Wedding veil alternatives to wear at your wedding

Many brides choose to wear a veil on their Big Day. But you don't have to. You don't have to wear anything. Or you can wear one of these wedding veil alternatives.

When Princess Eugenie first gave us a glimpse of her wedding look as she climbed out of her carriage and up the steps of St George's Chapel, the first thing we thought was, wow. Then we thought of a lot of other things before realising she wasn't wearing a veil (including how cool it was that she was deliberately showing off her back scar). Because it didn't matter. The lack of veil did not take away from the bridal look in any way.


The last two Royal brides, Kate Middleton in 2011 and Meghan Markle in May this year both chose to wear 'traditional' elaborate veils. Meghan's received attention because she had it embroidered with flowers from the commonwealth, a 'surprise' for Harry. As a hat does, a veil can be the finishing touch to a bridal ensemble, but it's definitely not necessary.

Brides have been wearing wedding veils since ancient Greece and ancient Roman times when popular thought says it was worn to 'confuse the spirits.' Fast forward to 1840 when Queen Victoria got married and became the first 'modern' monarch to wear a veil (she is also responsible for the white dress trend). Traditional wedding dress style hasn't changed an awful lot since then; the majority of brides, in my experience, follow the same formula. However, in the same way that couples getting married are thinking outside the 'church and hotel reception' box, brides are getting more experimental with their wedding attire.

The modern bride

While white (or, should I say, a variation of one of the many shades of white) is still by far the most popular colour choice for a bride getting hitched in the Western world, colourful touches like blue shoes are gaining in popularity. Hemlines can be any length. It can come from an expensive boutique or online from ASOS. Hair and makeup can be 'done', but some brides, like Meghan Markle are opting for the almost completely natural look. And some brides aren't considering a wedding veil at all.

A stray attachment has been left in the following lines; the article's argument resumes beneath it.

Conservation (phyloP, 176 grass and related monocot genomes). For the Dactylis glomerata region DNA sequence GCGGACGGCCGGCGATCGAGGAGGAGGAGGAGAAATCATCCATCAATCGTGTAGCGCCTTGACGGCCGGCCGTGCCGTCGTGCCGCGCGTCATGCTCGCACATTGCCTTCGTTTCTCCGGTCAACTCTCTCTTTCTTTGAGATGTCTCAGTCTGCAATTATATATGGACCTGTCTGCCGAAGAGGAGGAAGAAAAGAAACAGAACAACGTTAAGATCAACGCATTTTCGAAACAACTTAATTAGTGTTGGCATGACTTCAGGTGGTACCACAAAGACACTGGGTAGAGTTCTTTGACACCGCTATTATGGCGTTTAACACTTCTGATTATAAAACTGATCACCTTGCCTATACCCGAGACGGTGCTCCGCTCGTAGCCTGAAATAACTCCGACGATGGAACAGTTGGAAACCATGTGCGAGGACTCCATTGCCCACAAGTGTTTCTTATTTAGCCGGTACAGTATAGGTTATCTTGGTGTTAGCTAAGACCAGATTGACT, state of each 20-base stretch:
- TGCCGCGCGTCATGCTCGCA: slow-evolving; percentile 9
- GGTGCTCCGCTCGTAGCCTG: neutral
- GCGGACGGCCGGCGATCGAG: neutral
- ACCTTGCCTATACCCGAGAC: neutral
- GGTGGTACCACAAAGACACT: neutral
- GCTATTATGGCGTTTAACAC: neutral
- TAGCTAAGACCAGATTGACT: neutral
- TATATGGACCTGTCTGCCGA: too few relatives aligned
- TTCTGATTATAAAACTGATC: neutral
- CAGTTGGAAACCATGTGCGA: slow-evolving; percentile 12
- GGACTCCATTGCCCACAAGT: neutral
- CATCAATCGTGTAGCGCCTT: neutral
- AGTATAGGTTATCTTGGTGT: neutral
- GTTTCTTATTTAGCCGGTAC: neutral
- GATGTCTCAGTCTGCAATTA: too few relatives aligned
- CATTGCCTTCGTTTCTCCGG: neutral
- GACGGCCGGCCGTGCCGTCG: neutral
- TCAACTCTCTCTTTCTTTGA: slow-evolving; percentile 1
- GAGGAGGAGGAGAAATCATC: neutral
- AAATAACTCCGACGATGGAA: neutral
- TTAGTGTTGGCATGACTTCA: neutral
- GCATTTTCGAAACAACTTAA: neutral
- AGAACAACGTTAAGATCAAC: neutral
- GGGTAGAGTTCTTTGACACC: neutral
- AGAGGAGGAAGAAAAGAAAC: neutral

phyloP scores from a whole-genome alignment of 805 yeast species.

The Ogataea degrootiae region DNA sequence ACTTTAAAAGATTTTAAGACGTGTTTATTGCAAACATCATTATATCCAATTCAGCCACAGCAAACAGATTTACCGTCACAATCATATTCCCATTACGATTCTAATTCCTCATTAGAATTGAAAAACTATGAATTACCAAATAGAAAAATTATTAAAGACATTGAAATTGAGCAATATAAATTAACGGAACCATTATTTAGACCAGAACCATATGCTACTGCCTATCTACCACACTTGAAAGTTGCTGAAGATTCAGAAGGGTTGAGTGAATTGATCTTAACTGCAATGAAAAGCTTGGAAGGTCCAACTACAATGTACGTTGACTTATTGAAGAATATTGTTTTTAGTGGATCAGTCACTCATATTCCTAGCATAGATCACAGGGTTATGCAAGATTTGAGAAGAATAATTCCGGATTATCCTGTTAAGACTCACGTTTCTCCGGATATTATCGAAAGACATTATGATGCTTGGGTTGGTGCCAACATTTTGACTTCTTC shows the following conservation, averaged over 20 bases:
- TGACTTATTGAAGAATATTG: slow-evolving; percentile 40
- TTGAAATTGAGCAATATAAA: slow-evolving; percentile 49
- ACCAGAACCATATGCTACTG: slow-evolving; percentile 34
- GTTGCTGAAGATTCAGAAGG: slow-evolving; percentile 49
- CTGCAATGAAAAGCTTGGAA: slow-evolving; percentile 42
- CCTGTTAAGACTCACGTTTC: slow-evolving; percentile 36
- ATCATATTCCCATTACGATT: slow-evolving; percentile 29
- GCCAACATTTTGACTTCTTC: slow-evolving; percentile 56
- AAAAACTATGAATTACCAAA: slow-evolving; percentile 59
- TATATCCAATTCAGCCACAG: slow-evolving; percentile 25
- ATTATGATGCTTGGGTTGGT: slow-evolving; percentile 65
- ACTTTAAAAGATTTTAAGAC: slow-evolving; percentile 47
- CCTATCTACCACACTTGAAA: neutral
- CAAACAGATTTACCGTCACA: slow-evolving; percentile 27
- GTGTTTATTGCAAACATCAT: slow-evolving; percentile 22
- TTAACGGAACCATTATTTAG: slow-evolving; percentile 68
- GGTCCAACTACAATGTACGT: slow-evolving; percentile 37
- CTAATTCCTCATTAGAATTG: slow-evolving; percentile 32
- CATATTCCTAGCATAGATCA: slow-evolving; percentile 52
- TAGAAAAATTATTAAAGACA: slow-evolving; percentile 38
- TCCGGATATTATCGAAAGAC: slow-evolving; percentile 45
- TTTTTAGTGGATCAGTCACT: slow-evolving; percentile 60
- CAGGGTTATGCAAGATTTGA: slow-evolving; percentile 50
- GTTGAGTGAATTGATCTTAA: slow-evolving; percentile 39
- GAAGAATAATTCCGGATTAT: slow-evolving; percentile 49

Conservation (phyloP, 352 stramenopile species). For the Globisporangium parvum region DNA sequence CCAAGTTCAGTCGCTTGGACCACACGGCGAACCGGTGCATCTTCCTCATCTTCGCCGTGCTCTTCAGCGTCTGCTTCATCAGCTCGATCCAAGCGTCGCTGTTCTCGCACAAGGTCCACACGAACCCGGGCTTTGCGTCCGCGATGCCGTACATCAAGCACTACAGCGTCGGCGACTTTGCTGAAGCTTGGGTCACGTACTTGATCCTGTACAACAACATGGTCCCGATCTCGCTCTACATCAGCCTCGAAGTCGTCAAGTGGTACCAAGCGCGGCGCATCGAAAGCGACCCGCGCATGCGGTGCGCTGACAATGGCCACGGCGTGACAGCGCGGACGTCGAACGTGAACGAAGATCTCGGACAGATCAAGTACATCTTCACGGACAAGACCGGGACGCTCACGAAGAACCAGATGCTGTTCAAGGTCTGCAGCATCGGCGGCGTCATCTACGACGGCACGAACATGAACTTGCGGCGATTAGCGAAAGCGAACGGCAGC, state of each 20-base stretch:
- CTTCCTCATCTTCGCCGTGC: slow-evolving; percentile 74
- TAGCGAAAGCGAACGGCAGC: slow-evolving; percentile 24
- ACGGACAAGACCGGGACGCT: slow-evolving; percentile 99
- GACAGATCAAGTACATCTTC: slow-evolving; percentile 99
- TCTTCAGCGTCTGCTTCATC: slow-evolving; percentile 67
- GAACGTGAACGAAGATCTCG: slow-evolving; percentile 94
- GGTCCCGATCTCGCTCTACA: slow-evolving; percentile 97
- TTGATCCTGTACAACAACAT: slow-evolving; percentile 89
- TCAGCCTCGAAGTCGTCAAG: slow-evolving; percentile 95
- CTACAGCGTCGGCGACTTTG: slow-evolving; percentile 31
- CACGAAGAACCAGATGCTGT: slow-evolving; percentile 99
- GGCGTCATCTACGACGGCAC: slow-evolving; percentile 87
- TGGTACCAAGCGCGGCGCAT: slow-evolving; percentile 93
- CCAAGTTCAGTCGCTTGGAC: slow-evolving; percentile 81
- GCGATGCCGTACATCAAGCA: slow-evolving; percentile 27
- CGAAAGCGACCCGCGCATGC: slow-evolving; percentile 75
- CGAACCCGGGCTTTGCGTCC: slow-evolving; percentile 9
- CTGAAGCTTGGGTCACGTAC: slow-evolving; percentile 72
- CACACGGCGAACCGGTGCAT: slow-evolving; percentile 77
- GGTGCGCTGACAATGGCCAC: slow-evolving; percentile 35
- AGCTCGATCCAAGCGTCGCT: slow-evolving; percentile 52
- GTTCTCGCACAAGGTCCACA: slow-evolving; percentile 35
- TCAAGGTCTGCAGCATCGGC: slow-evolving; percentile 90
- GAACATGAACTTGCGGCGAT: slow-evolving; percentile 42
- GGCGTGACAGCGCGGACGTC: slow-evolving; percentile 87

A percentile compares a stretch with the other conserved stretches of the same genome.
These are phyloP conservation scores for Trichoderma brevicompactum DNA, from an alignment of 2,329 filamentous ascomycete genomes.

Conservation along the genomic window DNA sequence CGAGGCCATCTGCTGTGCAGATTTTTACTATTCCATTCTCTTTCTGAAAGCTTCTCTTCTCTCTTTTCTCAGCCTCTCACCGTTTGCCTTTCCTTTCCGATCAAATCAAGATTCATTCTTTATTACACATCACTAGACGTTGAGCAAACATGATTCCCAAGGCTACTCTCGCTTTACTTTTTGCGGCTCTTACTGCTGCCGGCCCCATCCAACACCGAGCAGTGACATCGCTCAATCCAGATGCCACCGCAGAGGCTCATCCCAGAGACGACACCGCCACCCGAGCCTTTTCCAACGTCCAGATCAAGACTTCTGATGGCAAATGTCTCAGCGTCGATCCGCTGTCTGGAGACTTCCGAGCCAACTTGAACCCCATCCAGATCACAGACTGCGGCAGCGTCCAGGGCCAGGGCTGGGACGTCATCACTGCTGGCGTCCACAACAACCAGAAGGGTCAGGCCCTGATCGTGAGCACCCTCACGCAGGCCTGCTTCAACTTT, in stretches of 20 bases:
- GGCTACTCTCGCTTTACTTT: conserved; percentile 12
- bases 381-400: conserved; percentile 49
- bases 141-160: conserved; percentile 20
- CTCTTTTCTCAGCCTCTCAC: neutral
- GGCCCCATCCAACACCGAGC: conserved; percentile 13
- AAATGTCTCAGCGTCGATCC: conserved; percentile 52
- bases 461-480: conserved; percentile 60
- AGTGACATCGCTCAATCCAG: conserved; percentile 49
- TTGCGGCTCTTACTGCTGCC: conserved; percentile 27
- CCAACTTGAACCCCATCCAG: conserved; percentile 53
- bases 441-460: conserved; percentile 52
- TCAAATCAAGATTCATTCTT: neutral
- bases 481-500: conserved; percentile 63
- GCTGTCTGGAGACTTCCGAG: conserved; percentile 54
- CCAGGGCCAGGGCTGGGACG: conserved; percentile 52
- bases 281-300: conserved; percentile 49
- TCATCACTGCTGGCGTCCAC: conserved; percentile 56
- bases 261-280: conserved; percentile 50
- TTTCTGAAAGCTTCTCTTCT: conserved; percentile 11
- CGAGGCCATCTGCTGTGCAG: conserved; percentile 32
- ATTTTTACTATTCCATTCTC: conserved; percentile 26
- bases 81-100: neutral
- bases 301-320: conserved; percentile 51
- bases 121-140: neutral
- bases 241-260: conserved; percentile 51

When I got married, I barely thought about adding a veil to my bridal look. I didn't think a veil would look right with my Parisian-style, urban wedding dress. Instead, I placed a little slide in my hair. What do you think? Should I have worn a veil?


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A happy day! #weddiam Photo courtesy of Mr David Quigley #nofilter

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For me, the slide did nicely, but I know that some brides-to-be like the idea of something on their head. So, here are some alternatives to the traditional wedding veil.

The tiara

You don't have to be a princess to wear a tiara! Although, fun fact, only married women members of the Royal Family get to wear one on special occasions. The first time she is likely to wear one is on her wedding day.

Jon Richard Floral Beaded Tiara €90

Flower Crown


Not just for festivals! If you're going for a boho look, a fresh flower crown could suit your look perfectly. It doesn't matter if your wedding isn't in summer, either; a flower crown made with winter leaves, and berries could also look gorgeous.

A surprising headpiece

Sometimes, you just want to go out there. A member of Team Beaut wore a headpiece by Irish designer, and it looked simply incredible.

A hat

My mother wore a forties inspired wedding suit for her eighties wedding complete with a cute box hat. Yes, it did have a veil, but it only went down to her nose.

A headband

Sometimes, something simple will do just nicely. Don't go for a thick velvet headband if you think it will age badly; maybe consider a strip of silk or satin fabric instead. Something bejewelled could also be lovely. If you have a vintage engagement ring, you could wear a headband to match the design!


Did you / would you wear a veil on your wedding day? What did / would you do instead?

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